The 6am Cut London | FT Alphaville

The 6am Cut London

The US manufacturing sector expanded in March, “underlining the diverging fates of the world’s biggest economy and the eurozone,” the FT writes. The US ISM index slightly bested estimates with a 53.4 reading, while PMIs across the eurozone confirmed an expected contraction of manufacturing activity. The PMI for Britain registered its highest reading in ten months, surprising everyone. (Financial Times)

Unemployment throughout the eurozone also rose last month, according to figures from Eurostat. (Wall Street Journal)

The Commodity Futures Trading Commission has sued the Royal Bank of Canada for allegedly engaging in wash trades. The CFTC “alleged in a lawsuit filed in Manhattan federal court that RBC knowingly executed ‘riskless’ trades through two offshore subsidiaries from June 2007 until May 2010, violating rules that require competitive pricing and arms-length transactions. The CFTC is seeking an injunction and penalties,” writes the FT. (Financial Times)

Avon Products rejected a $10bn offer from Coty Inc for being too low. (Reuters)

– Junk bonds are set to become increasingly popular as sources of financing for private equity deals, as CLOs wind down and banks remain cautious about lending to private-equity firms. (Financial Times)

– Pimco’s Total Return Fund brought in $1.7bn of investor money in the first quarter after having net outflows of $3bn the prior quarter. (Bloomberg) The fund enjoyed a comeback of sorts in the first quarter as its bet on mortgage bonds began to pay off. (Wall Street Journal)

– Michel Barnier has responded to critics of the technical standards proposed to implement the alternative investment fund managers directive, or AIFMD. Barnier, the European Union commissioner for the single market, said that he “will not be intimidated” by the lobbying of the hedge fund and private equity industries. (Financial Times)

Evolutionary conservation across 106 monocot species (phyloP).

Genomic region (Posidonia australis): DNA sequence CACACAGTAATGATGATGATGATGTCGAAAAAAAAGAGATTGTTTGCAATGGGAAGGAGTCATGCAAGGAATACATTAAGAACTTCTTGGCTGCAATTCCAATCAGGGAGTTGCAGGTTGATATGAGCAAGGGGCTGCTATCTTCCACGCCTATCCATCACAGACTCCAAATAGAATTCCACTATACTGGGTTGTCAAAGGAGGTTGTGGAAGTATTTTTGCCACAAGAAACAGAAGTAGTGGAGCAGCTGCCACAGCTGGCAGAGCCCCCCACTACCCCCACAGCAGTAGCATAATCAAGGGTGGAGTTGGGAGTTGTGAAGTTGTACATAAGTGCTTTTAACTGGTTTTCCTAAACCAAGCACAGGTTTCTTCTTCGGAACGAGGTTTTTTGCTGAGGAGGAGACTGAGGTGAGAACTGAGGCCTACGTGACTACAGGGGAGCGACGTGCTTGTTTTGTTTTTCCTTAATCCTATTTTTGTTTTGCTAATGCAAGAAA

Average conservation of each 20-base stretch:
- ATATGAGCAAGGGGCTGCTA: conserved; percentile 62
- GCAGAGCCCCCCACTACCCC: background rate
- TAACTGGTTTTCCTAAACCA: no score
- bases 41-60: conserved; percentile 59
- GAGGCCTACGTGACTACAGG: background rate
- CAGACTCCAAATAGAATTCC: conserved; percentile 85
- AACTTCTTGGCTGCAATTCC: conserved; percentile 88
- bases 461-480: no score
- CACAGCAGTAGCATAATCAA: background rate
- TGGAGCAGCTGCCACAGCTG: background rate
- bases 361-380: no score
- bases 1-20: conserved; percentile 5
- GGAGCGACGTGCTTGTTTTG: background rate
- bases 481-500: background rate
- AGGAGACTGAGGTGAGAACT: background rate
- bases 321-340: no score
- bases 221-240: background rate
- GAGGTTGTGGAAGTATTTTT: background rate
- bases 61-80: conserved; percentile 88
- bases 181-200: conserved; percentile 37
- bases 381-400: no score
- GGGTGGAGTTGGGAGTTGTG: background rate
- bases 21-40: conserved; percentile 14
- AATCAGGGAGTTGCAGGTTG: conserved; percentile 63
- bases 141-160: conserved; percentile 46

The Greece finance ministry continues trying to convince the hold-out investors in Greek foreign-law bonds to accept a 75 per cent loss. The hold-out investors account for €6.4bn out of the €16.9bn of foreign-law Greek bonds. (Financial Times)


– Nouriel Roubini and Arnab Das propose a divorce settlement for the Eurozone. (Financial Times)

The tussle for the World Bank presidency highlights the complexities facing global institutions, writes Alan Beattie, who adds that it “reflects the complications of a world where power over the institutions of global governance is shifting from those developed nations that set up the bank to emerging economies.” (Financial Times)

One possible legacy of the recession in the US is that it has “brought an enduring shift in the geography of American growth.” (New York Times)

– The euro’s real tragedy “is that it has been disowned by its own kin,” writes Martin Sandbu. (Financial Times)

It’s time to take a closer look at credit card debt collection practices. (New York Times)

“The cost of too little growth far outweighs the cost of too much,” write Betsey Stevenson and Justin Wolfers (Bloomberg View)